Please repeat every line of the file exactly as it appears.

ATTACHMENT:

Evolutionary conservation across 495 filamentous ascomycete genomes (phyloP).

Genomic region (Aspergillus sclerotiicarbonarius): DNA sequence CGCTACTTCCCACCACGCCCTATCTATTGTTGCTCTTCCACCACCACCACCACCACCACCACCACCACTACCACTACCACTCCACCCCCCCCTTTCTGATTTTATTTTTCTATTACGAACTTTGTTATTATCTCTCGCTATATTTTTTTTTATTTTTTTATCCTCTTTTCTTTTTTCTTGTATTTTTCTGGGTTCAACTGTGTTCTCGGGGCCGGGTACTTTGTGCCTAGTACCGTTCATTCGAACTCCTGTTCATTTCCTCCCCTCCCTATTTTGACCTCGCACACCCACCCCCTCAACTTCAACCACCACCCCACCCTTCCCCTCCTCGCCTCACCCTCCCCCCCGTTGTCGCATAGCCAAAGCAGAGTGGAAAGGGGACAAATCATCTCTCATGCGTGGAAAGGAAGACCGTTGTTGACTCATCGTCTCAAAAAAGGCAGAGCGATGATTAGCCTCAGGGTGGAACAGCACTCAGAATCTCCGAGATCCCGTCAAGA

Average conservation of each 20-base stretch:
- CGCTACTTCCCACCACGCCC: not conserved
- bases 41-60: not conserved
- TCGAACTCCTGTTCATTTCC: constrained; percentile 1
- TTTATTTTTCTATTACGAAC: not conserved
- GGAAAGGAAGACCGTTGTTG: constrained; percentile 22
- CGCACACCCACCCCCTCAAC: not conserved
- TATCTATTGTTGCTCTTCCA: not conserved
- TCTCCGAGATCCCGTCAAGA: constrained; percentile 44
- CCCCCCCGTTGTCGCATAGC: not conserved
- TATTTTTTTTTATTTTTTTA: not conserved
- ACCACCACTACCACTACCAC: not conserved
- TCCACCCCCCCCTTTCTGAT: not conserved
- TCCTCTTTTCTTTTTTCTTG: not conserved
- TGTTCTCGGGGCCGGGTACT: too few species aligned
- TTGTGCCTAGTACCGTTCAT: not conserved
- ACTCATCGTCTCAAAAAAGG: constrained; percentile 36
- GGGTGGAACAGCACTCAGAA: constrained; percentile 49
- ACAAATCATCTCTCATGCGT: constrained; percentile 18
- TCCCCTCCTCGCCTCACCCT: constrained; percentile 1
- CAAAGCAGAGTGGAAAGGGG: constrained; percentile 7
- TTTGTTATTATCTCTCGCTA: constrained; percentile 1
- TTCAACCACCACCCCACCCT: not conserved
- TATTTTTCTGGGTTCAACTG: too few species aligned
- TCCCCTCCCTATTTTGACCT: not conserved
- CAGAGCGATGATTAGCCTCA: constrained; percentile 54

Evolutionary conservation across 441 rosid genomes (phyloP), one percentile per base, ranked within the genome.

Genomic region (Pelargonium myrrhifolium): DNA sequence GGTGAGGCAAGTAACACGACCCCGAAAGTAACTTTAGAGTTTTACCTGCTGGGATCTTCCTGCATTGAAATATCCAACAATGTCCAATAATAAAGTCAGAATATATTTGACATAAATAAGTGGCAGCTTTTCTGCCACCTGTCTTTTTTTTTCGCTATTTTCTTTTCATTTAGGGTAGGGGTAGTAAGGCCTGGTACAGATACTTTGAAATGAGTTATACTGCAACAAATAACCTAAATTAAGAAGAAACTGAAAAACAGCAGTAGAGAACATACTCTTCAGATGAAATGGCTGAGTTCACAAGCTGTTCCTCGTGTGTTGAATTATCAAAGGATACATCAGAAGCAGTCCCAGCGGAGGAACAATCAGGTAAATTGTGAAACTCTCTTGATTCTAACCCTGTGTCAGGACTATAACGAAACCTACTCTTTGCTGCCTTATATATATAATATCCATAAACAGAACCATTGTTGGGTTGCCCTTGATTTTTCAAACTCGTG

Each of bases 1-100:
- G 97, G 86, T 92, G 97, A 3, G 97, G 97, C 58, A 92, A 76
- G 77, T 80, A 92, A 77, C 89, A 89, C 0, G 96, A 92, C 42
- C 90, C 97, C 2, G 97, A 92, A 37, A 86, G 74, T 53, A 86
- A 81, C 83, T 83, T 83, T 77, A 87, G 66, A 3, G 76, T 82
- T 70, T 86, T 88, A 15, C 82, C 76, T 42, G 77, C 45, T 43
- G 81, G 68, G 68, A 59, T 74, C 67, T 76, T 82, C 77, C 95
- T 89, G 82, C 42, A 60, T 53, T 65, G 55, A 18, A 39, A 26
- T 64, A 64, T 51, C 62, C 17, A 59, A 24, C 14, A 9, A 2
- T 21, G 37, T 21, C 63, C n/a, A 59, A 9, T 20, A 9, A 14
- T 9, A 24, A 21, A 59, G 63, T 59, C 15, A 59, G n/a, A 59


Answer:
Evolutionary conservation across 495 filamentous ascomycete genomes (phyloP).

Genomic region (Aspergillus sclerotiicarbonarius): DNA sequence CGCTACTTCCCACCACGCCCTATCTATTGTTGCTCTTCCACCACCACCACCACCACCACCACCACCACTACCACTACCACTCCACCCCCCCCTTTCTGATTTTATTTTTCTATTACGAACTTTGTTATTATCTCTCGCTATATTTTTTTTTATTTTTTTATCCTCTTTTCTTTTTTCTTGTATTTTTCTGGGTTCAACTGTGTTCTCGGGGCCGGGTACTTTGTGCCTAGTACCGTTCATTCGAACTCCTGTTCATTTCCTCCCCTCCCTATTTTGACCTCGCACACCCACCCCCTCAACTTCAACCACCACCCCACCCTTCCCCTCCTCGCCTCACCCTCCCCCCCGTTGTCGCATAGCCAAAGCAGAGTGGAAAGGGGACAAATCATCTCTCATGCGTGGAAAGGAAGACCGTTGTTGACTCATCGTCTCAAAAAAGGCAGAGCGATGATTAGCCTCAGGGTGGAACAGCACTCAGAATCTCCGAGATCCCGTCAAGA

Average conservation of each 20-base stretch:
- CGCTACTTCCCACCACGCCC: not conserved
- bases 41-60: not conserved
- TCGAACTCCTGTTCATTTCC: constrained; percentile 1
- TTTATTTTTCTATTACGAAC: not conserved
- GGAAAGGAAGACCGTTGTTG: constrained; percentile 22
- CGCACACCCACCCCCTCAAC: not conserved
- TATCTATTGTTGCTCTTCCA: not conserved
- TCTCCGAGATCCCGTCAAGA: constrained; percentile 44
- CCCCCCCGTTGTCGCATAGC: not conserved
- TATTTTTTTTTATTTTTTTA: not conserved
- ACCACCACTACCACTACCAC: not conserved
- TCCACCCCCCCCTTTCTGAT: not conserved
- TCCTCTTTTCTTTTTTCTTG: not conserved
- TGTTCTCGGGGCCGGGTACT: too few species aligned
- TTGTGCCTAGTACCGTTCAT: not conserved
- ACTCATCGTCTCAAAAAAGG: constrained; percentile 36
- GGGTGGAACAGCACTCAGAA: constrained; percentile 49
- ACAAATCATCTCTCATGCGT: constrained; percentile 18
- TCCCCTCCTCGCCTCACCCT: constrained; percentile 1
- CAAAGCAGAGTGGAAAGGGG: constrained; percentile 7
- TTTGTTATTATCTCTCGCTA: constrained; percentile 1
- TTCAACCACCACCCCACCCT: not conserved
- TATTTTTCTGGGTTCAACTG: too few species aligned
- TCCCCTCCCTATTTTGACCT: not conserved
- CAGAGCGATGATTAGCCTCA: constrained; percentile 54

Evolutionary conservation across 441 rosid genomes (phyloP), one percentile per base, ranked within the genome.

Genomic region (Pelargonium myrrhifolium): DNA sequence GGTGAGGCAAGTAACACGACCCCGAAAGTAACTTTAGAGTTTTACCTGCTGGGATCTTCCTGCATTGAAATATCCAACAATGTCCAATAATAAAGTCAGAATATATTTGACATAAATAAGTGGCAGCTTTTCTGCCACCTGTCTTTTTTTTTCGCTATTTTCTTTTCATTTAGGGTAGGGGTAGTAAGGCCTGGTACAGATACTTTGAAATGAGTTATACTGCAACAAATAACCTAAATTAAGAAGAAACTGAAAAACAGCAGTAGAGAACATACTCTTCAGATGAAATGGCTGAGTTCACAAGCTGTTCCTCGTGTGTTGAATTATCAAAGGATACATCAGAAGCAGTCCCAGCGGAGGAACAATCAGGTAAATTGTGAAACTCTCTTGATTCTAACCCTGTGTCAGGACTATAACGAAACCTACTCTTTGCTGCCTTATATATATAATATCCATAAACAGAACCATTGTTGGGTTGCCCTTGATTTTTCAAACTCGTG

Each of bases 1-100:
- G 97, G 86, T 92, G 97, A 3, G 97, G 97, C 58, A 92, A 76
- G 77, T 80, A 92, A 77, C 89, A 89, C 0, G 96, A 92, C 42
- C 90, C 97, C 2, G 97, A 92, A 37, A 86, G 74, T 53, A 86
- A 81, C 83, T 83, T 83, T 77, A 87, G 66, A 3, G 76, T 82
- T 70, T 86, T 88, A 15, C 82, C 76, T 42, G 77, C 45, T 43
- G 81, G 68, G 68, A 59, T 74, C 67, T 76, T 82, C 77, C 95
- T 89, G 82, C 42, A 60, T 53, T 65, G 55, A 18, A 39, A 26
- T 64, A 64, T 51, C 62, C 17, A 59, A 24, C 14, A 9, A 2
- T 21, G 37, T 21, C 63, C n/a, A 59, A 9, T 20, A 9, A 14
- T 9, A 24, A 21, A 59, G 63, T 59, C 15, A 59, G n/a, A 59